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Clin Infect Dis. 2017 Jun 15;64(suppl_3):S317-S327. doi: 10.1093/cid/cix100.

Density of Upper Respiratory Colonization With Streptococcus pneumoniae and Its Role in the Diagnosis of Pneumococcal Pneumonia Among Children Aged <5 Years in the PERCH Study.

Author information

1
Global Disease Detection Center, Thailand Ministry of Public Health-US Centers for Disease Control and Prevention Collaboration, Nonthaburi.
2
Division of Global Health Protection, Center for Global Health, Centers for Disease Control and Prevention, Atlanta, Georgia.
3
The Emmes Corporation, Rockville.
4
International Vaccine Access Center, and.
5
Department of International Health, Johns Hopkins Bloomberg School of Public Health, Baltimore, Maryland.
6
International Centre for Diarrhoeal Disease Research, Bangladesh (icddr,b), Dhaka and Matlab.
7
Division of Viral Diseases, National Center for Immunizations and Respiratory Diseases, Centers for Disease Control and Prevention, Atlanta, Georgia.
8
Kenya Medical Research Institute-Wellcome Trust Research Programme, Kilifi.
9
Medical Research Council Unit, Basse, The Gambia.
10
Department of Paediatrics University of Auckland, and.
11
Centre for International Health, University of Otago, Dunedin, New Zealand.
12
Division of Infectious Disease and Tropical Pediatrics, Department of Pediatrics, Center for Vaccine Development, Institute of Global Health, University of Maryland School of Medicine, Baltimore.
13
Bill & Melinda Gates Foundation, Seattle, Washington.
14
Medical Research Council: Respiratory and Meningeal Pathogens Research Unit, and.
15
Department of Science and Technology/National Research Foundation: Vaccine Preventable Diseases Unit, University of the Witwatersrand, Johannesburg, South Africa.
16
Department of Pathology, University of Otago, and.
17
Microbiology Unit, Canterbury Health Laboratories, Christchurch, New Zealand.
18
Department of Infectious Disease Epidemiology, London School of Hygiene & Tropical Medicine, United Kingdom.
19
Center for Global Health and Development, Boston University School of Public Health, Massachusetts.
20
Microbiology and Infection Unit, Warwick Medical School, University of Warwick, Coventry, and.
21
Department of Pathogen Molecular Biology, London School of Hygiene & Tropical Medicine, United Kingdom.
22
Department of Epidemiology, Johns Hopkins Bloomberg School of Public Health, Baltimore, Maryland.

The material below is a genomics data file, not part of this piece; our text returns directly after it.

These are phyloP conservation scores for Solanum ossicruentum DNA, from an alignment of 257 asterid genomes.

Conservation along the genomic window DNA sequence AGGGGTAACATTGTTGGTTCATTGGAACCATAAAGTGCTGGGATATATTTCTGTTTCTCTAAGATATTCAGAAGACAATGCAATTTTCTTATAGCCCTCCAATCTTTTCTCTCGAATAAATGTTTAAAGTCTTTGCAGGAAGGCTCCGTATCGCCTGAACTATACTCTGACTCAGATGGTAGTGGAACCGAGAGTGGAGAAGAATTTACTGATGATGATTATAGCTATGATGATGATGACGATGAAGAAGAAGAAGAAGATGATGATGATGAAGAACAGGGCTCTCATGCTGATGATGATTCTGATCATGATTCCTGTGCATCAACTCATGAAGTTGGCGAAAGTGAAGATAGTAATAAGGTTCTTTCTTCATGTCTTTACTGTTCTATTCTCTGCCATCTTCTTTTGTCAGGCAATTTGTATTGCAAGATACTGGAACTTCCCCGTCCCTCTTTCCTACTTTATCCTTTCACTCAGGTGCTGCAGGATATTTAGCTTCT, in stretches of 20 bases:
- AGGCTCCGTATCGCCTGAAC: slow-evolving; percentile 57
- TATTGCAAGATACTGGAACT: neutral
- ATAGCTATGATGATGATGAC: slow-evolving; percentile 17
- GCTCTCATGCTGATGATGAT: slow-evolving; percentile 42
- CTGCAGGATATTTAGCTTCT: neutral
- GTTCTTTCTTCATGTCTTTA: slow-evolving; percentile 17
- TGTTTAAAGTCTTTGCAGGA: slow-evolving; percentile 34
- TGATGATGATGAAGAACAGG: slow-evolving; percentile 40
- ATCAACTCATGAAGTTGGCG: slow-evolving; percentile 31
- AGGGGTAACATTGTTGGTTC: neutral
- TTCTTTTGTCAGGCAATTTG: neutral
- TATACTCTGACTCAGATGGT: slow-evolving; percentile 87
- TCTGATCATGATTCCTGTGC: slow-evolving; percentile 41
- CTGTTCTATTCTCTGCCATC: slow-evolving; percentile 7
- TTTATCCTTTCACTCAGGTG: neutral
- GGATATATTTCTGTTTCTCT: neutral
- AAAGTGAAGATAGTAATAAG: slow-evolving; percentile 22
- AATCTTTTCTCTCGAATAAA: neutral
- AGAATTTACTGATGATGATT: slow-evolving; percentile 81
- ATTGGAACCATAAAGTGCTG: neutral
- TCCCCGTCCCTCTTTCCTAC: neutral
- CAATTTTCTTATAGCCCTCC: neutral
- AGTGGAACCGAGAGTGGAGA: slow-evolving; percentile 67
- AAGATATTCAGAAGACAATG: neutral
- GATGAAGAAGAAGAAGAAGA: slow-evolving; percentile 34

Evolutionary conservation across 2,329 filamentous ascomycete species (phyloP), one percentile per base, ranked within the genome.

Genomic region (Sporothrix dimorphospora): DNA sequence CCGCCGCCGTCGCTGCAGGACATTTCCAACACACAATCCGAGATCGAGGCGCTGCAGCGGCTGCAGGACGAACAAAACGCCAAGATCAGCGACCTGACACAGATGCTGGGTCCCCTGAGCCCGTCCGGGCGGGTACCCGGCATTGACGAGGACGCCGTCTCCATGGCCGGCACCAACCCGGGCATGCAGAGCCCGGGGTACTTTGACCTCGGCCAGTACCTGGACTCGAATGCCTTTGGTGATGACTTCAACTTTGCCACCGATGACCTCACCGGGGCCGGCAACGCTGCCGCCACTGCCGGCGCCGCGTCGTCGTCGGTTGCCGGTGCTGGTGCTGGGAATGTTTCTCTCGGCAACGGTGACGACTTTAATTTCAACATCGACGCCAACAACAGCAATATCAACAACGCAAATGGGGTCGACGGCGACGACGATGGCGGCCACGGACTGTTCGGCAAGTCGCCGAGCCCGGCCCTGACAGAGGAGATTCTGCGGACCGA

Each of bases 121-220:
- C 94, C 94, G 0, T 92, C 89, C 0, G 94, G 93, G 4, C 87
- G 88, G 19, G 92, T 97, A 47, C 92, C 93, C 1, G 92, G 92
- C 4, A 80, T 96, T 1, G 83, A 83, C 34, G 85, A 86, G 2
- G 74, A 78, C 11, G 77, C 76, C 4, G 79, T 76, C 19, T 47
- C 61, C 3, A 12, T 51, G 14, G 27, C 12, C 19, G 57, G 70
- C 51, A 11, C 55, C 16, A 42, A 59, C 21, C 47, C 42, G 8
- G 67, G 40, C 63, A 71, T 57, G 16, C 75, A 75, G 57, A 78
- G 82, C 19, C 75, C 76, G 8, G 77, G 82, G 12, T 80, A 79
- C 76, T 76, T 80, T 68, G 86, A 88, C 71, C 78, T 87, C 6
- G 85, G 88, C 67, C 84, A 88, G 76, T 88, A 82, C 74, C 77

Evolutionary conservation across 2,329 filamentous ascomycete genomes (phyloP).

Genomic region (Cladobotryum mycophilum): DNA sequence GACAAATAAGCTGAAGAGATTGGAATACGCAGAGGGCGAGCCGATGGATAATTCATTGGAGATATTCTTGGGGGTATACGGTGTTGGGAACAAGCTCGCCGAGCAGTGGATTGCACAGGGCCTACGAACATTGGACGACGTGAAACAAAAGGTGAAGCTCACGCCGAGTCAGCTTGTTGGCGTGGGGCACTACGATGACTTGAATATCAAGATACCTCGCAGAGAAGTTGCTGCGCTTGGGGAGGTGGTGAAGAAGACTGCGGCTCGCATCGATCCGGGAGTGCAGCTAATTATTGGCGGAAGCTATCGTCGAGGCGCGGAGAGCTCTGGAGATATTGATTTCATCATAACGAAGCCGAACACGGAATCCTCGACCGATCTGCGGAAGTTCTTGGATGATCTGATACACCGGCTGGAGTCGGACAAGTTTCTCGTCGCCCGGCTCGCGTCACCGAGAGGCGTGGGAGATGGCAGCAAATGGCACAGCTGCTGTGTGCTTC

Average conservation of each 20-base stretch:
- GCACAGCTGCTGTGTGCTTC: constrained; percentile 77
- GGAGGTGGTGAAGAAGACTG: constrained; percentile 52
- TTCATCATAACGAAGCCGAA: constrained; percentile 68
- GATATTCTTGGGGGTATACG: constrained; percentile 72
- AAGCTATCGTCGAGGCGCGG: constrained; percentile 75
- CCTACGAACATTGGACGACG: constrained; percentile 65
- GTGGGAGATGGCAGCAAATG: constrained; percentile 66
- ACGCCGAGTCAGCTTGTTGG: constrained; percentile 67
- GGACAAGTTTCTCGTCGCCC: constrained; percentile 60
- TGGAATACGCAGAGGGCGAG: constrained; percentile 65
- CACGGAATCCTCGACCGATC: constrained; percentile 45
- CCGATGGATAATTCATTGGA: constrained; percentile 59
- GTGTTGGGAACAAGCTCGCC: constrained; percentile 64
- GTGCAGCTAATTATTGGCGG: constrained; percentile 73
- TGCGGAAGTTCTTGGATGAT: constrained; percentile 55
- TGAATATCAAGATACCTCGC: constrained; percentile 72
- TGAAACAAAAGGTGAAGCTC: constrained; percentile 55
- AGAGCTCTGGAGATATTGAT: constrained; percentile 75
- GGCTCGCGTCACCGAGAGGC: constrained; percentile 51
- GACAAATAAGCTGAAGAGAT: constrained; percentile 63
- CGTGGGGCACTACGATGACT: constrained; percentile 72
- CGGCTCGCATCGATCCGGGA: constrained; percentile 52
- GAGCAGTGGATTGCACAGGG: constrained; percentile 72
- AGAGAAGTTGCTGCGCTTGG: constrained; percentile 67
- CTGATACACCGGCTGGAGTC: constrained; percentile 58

23
University Teaching Hospital, Lusaka, Zambia.
24
Department of International Health, Center for Immunization Research, Johns Hopkins Bloomberg School of Public Health, Baltimore, Maryland.
25
Department of Paediatrics & Child Health, Chris Hani Baragwanath Academic Hospital and University of the Witwatersrand, South Africa.
26
Microbiology Laboratory, Middlemore Hospital, Counties Manukau District Health Board, Auckland, New Zealand.
27
Milken Institute School of Public Health, Department of Epidemiology and Biostatistics, George Washington University, District Columbia.
28
National Institute of Health, Ministry of Public Health, Nonthaburi, and.
29
Nakhon Phanom Provincial Health Office, Nakhon Phanom, Thailand.
30
Centre pour le Développement des Vaccins (CVD-Mali), Bamako, Mali; and.
31
Department of Biostatistics, Johns Hopkins Bloomberg School of Public Health, Baltimore, Maryland.

Abstract

Background.:

Previous studies suggested an association between upper airway pneumococcal colonization density and pneumococcal pneumonia, but data in children are limited. Using data from the Pneumonia Etiology Research for Child Health (PERCH) study, we assessed this potential association.

Methods.:

PERCH is a case-control study in 7 countries: Bangladesh, The Gambia, Kenya, Mali, South Africa, Thailand, and Zambia. Cases were children aged 1-59 months hospitalized with World Health Organization-defined severe or very severe pneumonia. Controls were randomly selected from the community. Microbiologically confirmed pneumococcal pneumonia (MCPP) was confirmed by detection of pneumococcus in a relevant normally sterile body fluid. Colonization density was calculated with quantitative polymerase chain reaction analysis of nasopharyngeal/oropharyngeal specimens.

Results.:

Median colonization density among 56 cases with MCPP (MCPP cases; 17.28 × 106 copies/mL) exceeded that of cases without MCPP (non-MCPP cases; 0.75 × 106) and controls (0.60 × 106) (each P < .001). The optimal density for discriminating MCPP cases from controls using the Youden index was >6.9 log10 copies/mL; overall, the sensitivity was 64% and the specificity 92%, with variable performance by site. The threshold was lower (≥4.4 log10 copies/mL) when MCPP cases were distinguished from controls who received antibiotics before specimen collection. Among the 4035 non-MCPP cases, 500 (12%) had pneumococcal colonization density >6.9 log10 copies/mL; above this cutoff was associated with alveolar consolidation at chest radiography, very severe pneumonia, oxygen saturation <92%, C-reactive protein ≥40 mg/L, and lack of antibiotic pretreatment (all P< .001).

Conclusions.:

Pneumococcal colonization density >6.9 log10 copies/mL was strongly associated with MCPP and could be used to improve estimates of pneumococcal pneumonia prevalence in childhood pneumonia studies. Our findings do not support its use for individual diagnosis in a clinical setting.

KEYWORDS:

children; colonization; etiology; pneumococcus; pneumonia

PMID:
28575365
PMCID:
PMC5850437
DOI:
10.1093/cid/cix100
[Indexed for MEDLINE]
Free PMC Article

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